However, Haspel is expected to be confirmed after several Democrats backed her this week.

Flake had sent a letter to the Justice Department last week asking for Attorney General Jeff SessionsJefferson (Jeff) Beauregard SessionsHomeland Security advisory council members resign over family separations: report Once a Trump critic, Ala. rep faces runoff with his support Ryan: 'The president must appreciate that Russia is not our ally' MORE to give the full Senate access to the so-called Durham Report before her nomination arrived on the floor for a full vote.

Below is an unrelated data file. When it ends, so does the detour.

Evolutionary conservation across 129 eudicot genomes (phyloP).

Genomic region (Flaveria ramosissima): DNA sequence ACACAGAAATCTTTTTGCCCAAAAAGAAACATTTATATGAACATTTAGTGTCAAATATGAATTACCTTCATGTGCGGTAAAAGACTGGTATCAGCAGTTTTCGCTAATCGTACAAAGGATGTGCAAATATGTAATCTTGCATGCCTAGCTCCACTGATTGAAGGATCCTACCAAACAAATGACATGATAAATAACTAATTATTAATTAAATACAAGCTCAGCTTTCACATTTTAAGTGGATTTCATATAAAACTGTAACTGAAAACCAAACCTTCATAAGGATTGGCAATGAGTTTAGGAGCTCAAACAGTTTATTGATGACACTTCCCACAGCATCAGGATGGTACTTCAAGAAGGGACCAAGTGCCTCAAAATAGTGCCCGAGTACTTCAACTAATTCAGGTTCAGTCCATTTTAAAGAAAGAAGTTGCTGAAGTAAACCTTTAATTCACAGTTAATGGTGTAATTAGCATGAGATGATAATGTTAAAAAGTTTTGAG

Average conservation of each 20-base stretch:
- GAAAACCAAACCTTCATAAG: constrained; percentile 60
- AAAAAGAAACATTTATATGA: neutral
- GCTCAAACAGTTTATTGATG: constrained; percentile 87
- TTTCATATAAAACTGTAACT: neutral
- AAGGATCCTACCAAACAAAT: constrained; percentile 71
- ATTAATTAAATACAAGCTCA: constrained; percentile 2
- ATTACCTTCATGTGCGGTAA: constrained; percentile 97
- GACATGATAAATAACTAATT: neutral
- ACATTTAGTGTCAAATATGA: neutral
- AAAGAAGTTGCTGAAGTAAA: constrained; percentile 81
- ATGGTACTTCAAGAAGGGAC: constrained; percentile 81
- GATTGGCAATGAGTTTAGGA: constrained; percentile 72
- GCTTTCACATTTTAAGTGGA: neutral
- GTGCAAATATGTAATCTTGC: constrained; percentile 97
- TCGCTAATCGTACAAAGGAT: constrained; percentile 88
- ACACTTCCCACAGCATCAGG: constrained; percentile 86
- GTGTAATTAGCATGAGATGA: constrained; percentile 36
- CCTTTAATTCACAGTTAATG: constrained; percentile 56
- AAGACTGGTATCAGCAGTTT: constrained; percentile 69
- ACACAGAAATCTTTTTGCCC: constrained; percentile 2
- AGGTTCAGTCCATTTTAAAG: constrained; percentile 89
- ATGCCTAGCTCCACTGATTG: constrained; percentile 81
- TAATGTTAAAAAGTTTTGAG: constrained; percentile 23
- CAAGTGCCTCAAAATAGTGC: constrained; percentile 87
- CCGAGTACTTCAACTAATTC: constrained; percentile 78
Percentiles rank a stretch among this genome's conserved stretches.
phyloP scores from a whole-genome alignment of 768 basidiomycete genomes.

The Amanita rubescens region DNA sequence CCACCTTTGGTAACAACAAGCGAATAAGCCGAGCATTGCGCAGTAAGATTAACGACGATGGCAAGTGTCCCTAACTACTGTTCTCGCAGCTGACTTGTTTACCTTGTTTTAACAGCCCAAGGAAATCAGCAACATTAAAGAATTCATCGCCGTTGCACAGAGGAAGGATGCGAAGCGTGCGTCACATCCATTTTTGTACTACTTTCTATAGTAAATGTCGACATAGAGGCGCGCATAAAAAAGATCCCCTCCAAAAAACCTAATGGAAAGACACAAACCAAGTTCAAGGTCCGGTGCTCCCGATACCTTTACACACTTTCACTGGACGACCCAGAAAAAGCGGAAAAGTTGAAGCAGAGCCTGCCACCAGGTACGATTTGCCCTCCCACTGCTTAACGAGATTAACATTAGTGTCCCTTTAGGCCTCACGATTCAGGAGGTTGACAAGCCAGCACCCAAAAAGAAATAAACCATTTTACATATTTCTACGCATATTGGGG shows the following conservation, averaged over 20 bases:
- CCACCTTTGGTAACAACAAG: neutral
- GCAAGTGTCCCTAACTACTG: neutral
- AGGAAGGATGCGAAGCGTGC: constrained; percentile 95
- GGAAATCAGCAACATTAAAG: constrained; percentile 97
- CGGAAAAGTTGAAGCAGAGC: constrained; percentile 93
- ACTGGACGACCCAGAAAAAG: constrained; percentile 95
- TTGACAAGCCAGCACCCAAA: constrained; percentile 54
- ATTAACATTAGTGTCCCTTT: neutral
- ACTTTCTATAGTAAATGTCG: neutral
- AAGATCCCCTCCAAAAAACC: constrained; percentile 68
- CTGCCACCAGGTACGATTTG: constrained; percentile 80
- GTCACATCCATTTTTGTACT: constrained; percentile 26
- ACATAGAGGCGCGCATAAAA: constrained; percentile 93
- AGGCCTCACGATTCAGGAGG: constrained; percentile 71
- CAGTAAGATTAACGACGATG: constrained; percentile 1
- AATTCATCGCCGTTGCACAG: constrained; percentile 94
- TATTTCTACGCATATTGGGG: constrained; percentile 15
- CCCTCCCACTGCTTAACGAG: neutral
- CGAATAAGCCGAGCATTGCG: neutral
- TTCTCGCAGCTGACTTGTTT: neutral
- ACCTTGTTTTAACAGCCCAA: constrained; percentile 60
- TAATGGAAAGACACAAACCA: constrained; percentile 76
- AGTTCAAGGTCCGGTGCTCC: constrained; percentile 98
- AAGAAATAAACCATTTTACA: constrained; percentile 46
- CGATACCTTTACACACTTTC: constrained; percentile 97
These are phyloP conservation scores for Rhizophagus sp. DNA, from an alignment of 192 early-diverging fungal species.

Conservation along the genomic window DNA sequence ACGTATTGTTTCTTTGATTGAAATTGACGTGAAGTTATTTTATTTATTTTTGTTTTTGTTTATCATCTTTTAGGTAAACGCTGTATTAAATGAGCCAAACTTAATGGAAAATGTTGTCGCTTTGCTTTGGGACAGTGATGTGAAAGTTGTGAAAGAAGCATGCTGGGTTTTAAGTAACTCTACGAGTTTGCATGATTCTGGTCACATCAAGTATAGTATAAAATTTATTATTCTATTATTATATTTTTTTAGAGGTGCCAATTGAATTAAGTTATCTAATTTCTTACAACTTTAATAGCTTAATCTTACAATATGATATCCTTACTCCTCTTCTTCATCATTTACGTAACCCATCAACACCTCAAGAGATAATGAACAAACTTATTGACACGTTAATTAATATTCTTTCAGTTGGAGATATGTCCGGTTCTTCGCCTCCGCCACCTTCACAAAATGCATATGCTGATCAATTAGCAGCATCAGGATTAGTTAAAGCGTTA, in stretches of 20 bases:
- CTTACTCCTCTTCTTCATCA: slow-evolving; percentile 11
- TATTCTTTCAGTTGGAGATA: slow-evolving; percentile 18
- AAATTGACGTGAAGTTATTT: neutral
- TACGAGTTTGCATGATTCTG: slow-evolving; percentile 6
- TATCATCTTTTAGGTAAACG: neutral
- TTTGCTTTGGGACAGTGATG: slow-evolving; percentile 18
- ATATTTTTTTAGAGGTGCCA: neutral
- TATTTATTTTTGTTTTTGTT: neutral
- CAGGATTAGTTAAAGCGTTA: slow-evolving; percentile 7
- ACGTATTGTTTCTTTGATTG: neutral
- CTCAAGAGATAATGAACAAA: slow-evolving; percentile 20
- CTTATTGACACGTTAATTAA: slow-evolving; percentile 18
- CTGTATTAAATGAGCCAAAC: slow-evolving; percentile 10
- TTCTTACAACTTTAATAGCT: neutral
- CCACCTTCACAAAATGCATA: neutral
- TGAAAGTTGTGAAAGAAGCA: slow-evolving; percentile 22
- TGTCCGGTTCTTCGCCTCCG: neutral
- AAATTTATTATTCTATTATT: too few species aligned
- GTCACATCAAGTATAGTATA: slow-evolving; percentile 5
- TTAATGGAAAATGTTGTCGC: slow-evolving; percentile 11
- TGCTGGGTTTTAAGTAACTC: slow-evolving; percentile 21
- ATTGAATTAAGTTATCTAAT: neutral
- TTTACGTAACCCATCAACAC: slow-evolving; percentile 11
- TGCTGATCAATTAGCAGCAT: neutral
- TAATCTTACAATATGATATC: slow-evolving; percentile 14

The summary of the report, which details Haspel's involvement in the destruction of videotapes documenting the interrogation of an al Qaeda suspect, was shared with members of the Senate Intelligence Committee.

A spokeswoman for Flake didn't immediately respond to a request for comment Wednesday on whether the Justice Department responded to his letter.

Flake also appeared to point to Haspel's involvement in the broader Bush-era enhanced interrogation program — now widely viewed as torture — saying the country needs to "turn the page on the unfortunate chapter."